QUEZON CITY –The Office of Transportation Cooperatives (OTC), upon the invitation from University of the Philippines’ (UP) professors of the College of Social Work and Community Development, held on Thursday, April 21, 2022, at UP-Diliman Campus, a dialogue-meeting with the officers of five ‘distressed’ transport organizations, which were operating under the University of the Philippines Transport Group (UPTG).
The five transport organizations were UP-PHILCOA, UP-PANTRANCO, UP-TOKI, UP-SM NORTH, and UP-KATIPUNAN, with routes reaching and affecting UP commuters when they failed to comply with the Department of Transportation’s (DOTr) mandate to form into a juridical entity and, as mandated, consolidate their franchises/units into a cooperative or corporation.
OTC OIC-Chairman and Executive Director Engr. Eugene M. Pabualan led a team from OTC to the dialogue-meeting in an effort to address the transport group’s issues and concerns, specifically the loss of their routes.
The transport organizations failed to consolidate their units under a single Certificate of Public Convenience (CPC)/ Franchise, which deadline was set by the Land Transportation Franchising and Regulatory Board (LTFRB) on March 31, 2022, through Memorandum Circular 2021-021.
Since 2019, LTFRB had extended the deadline of consolidation of CPCs/units twice, primarily due to the pandemic.
The consolidation of CPC/units has been enforced by LTFRB by virtue of Department Order 2017-011 or the Omnibus Franchising Guidelines, leading to the Public Utility Vehicle Modernization Program (PUVMP).
OTC Board Secretary Ramil Henderson Urrera and OTC Legal Officer Atty. Christian Oberio explained to the UPTG the consequences of not consolidating their units, as mandated in the industry consolidation provision of DO 2017-011.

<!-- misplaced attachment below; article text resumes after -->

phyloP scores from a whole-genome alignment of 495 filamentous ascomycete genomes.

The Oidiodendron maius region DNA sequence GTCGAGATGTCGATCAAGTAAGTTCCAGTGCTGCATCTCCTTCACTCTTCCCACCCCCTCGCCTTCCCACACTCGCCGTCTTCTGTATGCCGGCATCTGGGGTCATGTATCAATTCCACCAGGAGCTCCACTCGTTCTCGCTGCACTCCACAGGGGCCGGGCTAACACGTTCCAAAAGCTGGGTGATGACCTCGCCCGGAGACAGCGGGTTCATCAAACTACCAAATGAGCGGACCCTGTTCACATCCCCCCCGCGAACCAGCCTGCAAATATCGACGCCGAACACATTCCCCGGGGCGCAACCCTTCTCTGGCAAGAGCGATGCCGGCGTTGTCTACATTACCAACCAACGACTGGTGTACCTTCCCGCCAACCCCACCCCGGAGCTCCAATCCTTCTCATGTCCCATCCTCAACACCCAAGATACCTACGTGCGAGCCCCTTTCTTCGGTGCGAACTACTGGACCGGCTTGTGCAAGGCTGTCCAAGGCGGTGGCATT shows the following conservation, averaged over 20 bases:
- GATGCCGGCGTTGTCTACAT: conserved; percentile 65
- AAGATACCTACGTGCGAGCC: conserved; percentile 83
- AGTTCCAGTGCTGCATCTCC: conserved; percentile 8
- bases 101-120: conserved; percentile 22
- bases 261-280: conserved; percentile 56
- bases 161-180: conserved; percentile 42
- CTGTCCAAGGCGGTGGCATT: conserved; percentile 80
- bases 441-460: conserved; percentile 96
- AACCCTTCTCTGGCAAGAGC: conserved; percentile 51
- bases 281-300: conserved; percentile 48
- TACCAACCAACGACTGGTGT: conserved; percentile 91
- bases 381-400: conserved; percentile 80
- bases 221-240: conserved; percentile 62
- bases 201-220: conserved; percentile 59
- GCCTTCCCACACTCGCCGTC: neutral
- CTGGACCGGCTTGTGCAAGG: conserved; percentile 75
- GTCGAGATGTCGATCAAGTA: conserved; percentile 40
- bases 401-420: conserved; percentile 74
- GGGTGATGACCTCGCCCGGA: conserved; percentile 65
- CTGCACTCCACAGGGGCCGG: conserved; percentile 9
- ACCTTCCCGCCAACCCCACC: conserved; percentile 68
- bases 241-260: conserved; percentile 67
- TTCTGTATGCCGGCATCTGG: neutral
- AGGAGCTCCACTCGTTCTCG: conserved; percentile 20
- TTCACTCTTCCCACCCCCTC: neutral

Board Secretary Urrera explained the components of the Department Order: Consolidation of units and CPC, Fleet Management, Automated Fare Collection System, Capacity Building Activities, and emphasized that the program started in 2017.
Atty. Oberio, on the other hand, discussed the social support program component of the said Department Order as an alternative or assistance to the unconsolidated operators. The programs he mentioned were the Entsuperneur Program and Tsuper Iskolar, a partnership of the DOTR Family, respectively, with the Department of Labor and Employment and Technical Education and Skills Development Authority.
According to the UPTG, they were hesitant to consolidate then because they want to continue keeping their traditional units, which is not allowed under the modernization program, even as they said that they look up to a civil rights transport group for advice then.
As a consequence of non-consolidation, the UPTG risk losing their routes to consolidated transport cooperatives or corporations.
A recent LTFRB issuance, Memorandum Circular 2022-033, states that unconsolidated operators will cease to exist on their operation until such time that a consolidated operator can replace their units with PUVMP-compliant ones. However, these unconsolidated operators may apply in the new/developmental routes.
OIC-Chairman Pabualan has encouraged UPTG to form into a transport cooperative, so they can be given proper direction, starting with the conduct of Cooperative Education and Transport Operation Seminar (CETOS). “Once you (UPTG) have transformed into a transport cooperative, OTC and UP can work together to help you to get away from this situation.”
Ms. Myrna V. Magbitang, DOTr Social Development Specialist, National Program Monitoring Office-Bus Rapid Transit Project, and the UP professors, who were assisting the distressed transport organizations, are expected to work on the needed organizational documents while OTC brings the matter to its Board in its next meeting. Engr. Pabualan stressed out during the dialogue that there is nothing to lose in embracing cooperativism while both UP and OTC are finding legal ways to bring UPTG back into the mainstream. (OTC/COI)